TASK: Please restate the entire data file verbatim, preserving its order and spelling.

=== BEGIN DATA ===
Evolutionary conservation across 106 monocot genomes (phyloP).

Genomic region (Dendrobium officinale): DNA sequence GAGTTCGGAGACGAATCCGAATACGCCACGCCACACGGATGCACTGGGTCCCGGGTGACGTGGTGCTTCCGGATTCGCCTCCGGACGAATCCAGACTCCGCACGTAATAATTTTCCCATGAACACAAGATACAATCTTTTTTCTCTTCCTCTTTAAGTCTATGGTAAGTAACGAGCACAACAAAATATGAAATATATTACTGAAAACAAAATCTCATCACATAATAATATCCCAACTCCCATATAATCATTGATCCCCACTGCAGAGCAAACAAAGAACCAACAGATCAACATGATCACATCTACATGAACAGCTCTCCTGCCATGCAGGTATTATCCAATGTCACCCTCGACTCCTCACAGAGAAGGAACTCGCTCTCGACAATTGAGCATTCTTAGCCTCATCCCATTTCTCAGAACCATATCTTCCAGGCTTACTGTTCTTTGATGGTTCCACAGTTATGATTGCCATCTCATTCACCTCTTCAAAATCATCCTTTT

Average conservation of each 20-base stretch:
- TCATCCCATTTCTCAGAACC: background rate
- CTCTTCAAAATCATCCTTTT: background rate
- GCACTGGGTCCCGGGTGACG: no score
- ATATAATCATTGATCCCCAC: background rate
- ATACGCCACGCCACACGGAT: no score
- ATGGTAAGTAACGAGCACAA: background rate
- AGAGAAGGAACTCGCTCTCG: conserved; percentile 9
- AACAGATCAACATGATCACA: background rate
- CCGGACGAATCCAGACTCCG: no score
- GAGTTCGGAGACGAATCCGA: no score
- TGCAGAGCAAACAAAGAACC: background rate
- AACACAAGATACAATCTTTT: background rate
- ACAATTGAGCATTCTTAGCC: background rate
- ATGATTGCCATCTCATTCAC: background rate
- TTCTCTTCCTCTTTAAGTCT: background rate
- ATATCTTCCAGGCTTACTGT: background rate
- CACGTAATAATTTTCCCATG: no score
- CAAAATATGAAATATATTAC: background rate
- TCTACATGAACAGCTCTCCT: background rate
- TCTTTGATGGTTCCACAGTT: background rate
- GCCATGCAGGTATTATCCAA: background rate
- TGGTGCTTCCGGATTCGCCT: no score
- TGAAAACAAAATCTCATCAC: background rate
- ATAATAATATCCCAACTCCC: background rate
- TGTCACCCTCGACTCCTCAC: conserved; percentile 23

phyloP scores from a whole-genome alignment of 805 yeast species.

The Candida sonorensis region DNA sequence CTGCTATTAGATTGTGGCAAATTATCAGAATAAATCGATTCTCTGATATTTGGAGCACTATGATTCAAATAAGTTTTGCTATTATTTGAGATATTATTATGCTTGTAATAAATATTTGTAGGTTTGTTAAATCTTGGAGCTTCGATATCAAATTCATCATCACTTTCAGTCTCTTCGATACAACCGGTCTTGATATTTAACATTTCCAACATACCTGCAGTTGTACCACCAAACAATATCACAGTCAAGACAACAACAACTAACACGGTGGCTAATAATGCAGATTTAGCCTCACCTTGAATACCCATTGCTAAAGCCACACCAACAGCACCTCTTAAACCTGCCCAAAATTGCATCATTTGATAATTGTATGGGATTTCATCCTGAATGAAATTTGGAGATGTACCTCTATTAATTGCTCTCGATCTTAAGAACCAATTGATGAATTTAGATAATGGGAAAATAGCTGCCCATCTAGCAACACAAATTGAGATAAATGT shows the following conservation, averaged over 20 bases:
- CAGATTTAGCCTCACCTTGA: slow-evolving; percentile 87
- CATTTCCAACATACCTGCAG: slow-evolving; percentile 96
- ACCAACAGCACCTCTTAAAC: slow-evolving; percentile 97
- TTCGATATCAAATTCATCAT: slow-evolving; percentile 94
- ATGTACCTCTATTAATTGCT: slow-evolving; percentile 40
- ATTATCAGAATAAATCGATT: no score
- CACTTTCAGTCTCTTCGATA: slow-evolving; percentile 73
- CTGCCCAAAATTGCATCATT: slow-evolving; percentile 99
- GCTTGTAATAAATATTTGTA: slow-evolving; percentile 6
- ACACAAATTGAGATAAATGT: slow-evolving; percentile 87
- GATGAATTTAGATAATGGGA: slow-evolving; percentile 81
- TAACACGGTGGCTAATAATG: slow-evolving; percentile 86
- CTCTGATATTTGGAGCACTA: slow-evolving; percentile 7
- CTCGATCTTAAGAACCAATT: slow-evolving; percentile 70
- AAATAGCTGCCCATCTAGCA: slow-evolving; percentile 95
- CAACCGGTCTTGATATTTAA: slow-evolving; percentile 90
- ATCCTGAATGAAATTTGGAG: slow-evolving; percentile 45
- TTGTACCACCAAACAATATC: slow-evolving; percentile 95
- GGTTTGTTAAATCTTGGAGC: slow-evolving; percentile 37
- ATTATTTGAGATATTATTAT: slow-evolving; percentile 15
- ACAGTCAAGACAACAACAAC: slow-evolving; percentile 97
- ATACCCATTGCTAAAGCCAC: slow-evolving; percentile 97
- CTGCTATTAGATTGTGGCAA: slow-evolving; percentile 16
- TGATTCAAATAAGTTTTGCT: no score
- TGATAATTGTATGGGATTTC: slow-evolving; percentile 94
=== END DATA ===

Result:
Evolutionary conservation across 106 monocot genomes (phyloP).

Genomic region (Dendrobium officinale): DNA sequence GAGTTCGGAGACGAATCCGAATACGCCACGCCACACGGATGCACTGGGTCCCGGGTGACGTGGTGCTTCCGGATTCGCCTCCGGACGAATCCAGACTCCGCACGTAATAATTTTCCCATGAACACAAGATACAATCTTTTTTCTCTTCCTCTTTAAGTCTATGGTAAGTAACGAGCACAACAAAATATGAAATATATTACTGAAAACAAAATCTCATCACATAATAATATCCCAACTCCCATATAATCATTGATCCCCACTGCAGAGCAAACAAAGAACCAACAGATCAACATGATCACATCTACATGAACAGCTCTCCTGCCATGCAGGTATTATCCAATGTCACCCTCGACTCCTCACAGAGAAGGAACTCGCTCTCGACAATTGAGCATTCTTAGCCTCATCCCATTTCTCAGAACCATATCTTCCAGGCTTACTGTTCTTTGATGGTTCCACAGTTATGATTGCCATCTCATTCACCTCTTCAAAATCATCCTTTT

Average conservation of each 20-base stretch:
- TCATCCCATTTCTCAGAACC: background rate
- CTCTTCAAAATCATCCTTTT: background rate
- GCACTGGGTCCCGGGTGACG: no score
- ATATAATCATTGATCCCCAC: background rate
- ATACGCCACGCCACACGGAT: no score
- ATGGTAAGTAACGAGCACAA: background rate
- AGAGAAGGAACTCGCTCTCG: conserved; percentile 9
- AACAGATCAACATGATCACA: background rate
- CCGGACGAATCCAGACTCCG: no score
- GAGTTCGGAGACGAATCCGA: no score
- TGCAGAGCAAACAAAGAACC: background rate
- AACACAAGATACAATCTTTT: background rate
- ACAATTGAGCATTCTTAGCC: background rate
- ATGATTGCCATCTCATTCAC: background rate
- TTCTCTTCCTCTTTAAGTCT: background rate
- ATATCTTCCAGGCTTACTGT: background rate
- CACGTAATAATTTTCCCATG: no score
- CAAAATATGAAATATATTAC: background rate
- TCTACATGAACAGCTCTCCT: background rate
- TCTTTGATGGTTCCACAGTT: background rate
- GCCATGCAGGTATTATCCAA: background rate
- TGGTGCTTCCGGATTCGCCT: no score
- TGAAAACAAAATCTCATCAC: background rate
- ATAATAATATCCCAACTCCC: background rate
- TGTCACCCTCGACTCCTCAC: conserved; percentile 23

phyloP scores from a whole-genome alignment of 805 yeast species.

The Candida sonorensis region DNA sequence CTGCTATTAGATTGTGGCAAATTATCAGAATAAATCGATTCTCTGATATTTGGAGCACTATGATTCAAATAAGTTTTGCTATTATTTGAGATATTATTATGCTTGTAATAAATATTTGTAGGTTTGTTAAATCTTGGAGCTTCGATATCAAATTCATCATCACTTTCAGTCTCTTCGATACAACCGGTCTTGATATTTAACATTTCCAACATACCTGCAGTTGTACCACCAAACAATATCACAGTCAAGACAACAACAACTAACACGGTGGCTAATAATGCAGATTTAGCCTCACCTTGAATACCCATTGCTAAAGCCACACCAACAGCACCTCTTAAACCTGCCCAAAATTGCATCATTTGATAATTGTATGGGATTTCATCCTGAATGAAATTTGGAGATGTACCTCTATTAATTGCTCTCGATCTTAAGAACCAATTGATGAATTTAGATAATGGGAAAATAGCTGCCCATCTAGCAACACAAATTGAGATAAATGT shows the following conservation, averaged over 20 bases:
- CAGATTTAGCCTCACCTTGA: slow-evolving; percentile 87
- CATTTCCAACATACCTGCAG: slow-evolving; percentile 96
- ACCAACAGCACCTCTTAAAC: slow-evolving; percentile 97
- TTCGATATCAAATTCATCAT: slow-evolving; percentile 94
- ATGTACCTCTATTAATTGCT: slow-evolving; percentile 40
- ATTATCAGAATAAATCGATT: no score
- CACTTTCAGTCTCTTCGATA: slow-evolving; percentile 73
- CTGCCCAAAATTGCATCATT: slow-evolving; percentile 99
- GCTTGTAATAAATATTTGTA: slow-evolving; percentile 6
- ACACAAATTGAGATAAATGT: slow-evolving; percentile 87
- GATGAATTTAGATAATGGGA: slow-evolving; percentile 81
- TAACACGGTGGCTAATAATG: slow-evolving; percentile 86
- CTCTGATATTTGGAGCACTA: slow-evolving; percentile 7
- CTCGATCTTAAGAACCAATT: slow-evolving; percentile 70
- AAATAGCTGCCCATCTAGCA: slow-evolving; percentile 95
- CAACCGGTCTTGATATTTAA: slow-evolving; percentile 90
- ATCCTGAATGAAATTTGGAG: slow-evolving; percentile 45
- TTGTACCACCAAACAATATC: slow-evolving; percentile 95
- GGTTTGTTAAATCTTGGAGC: slow-evolving; percentile 37
- ATTATTTGAGATATTATTAT: slow-evolving; percentile 15
- ACAGTCAAGACAACAACAAC: slow-evolving; percentile 97
- ATACCCATTGCTAAAGCCAC: slow-evolving; percentile 97
- CTGCTATTAGATTGTGGCAA: slow-evolving; percentile 16
- TGATTCAAATAAGTTTTGCT: no score
- TGATAATTGTATGGGATTTC: slow-evolving; percentile 94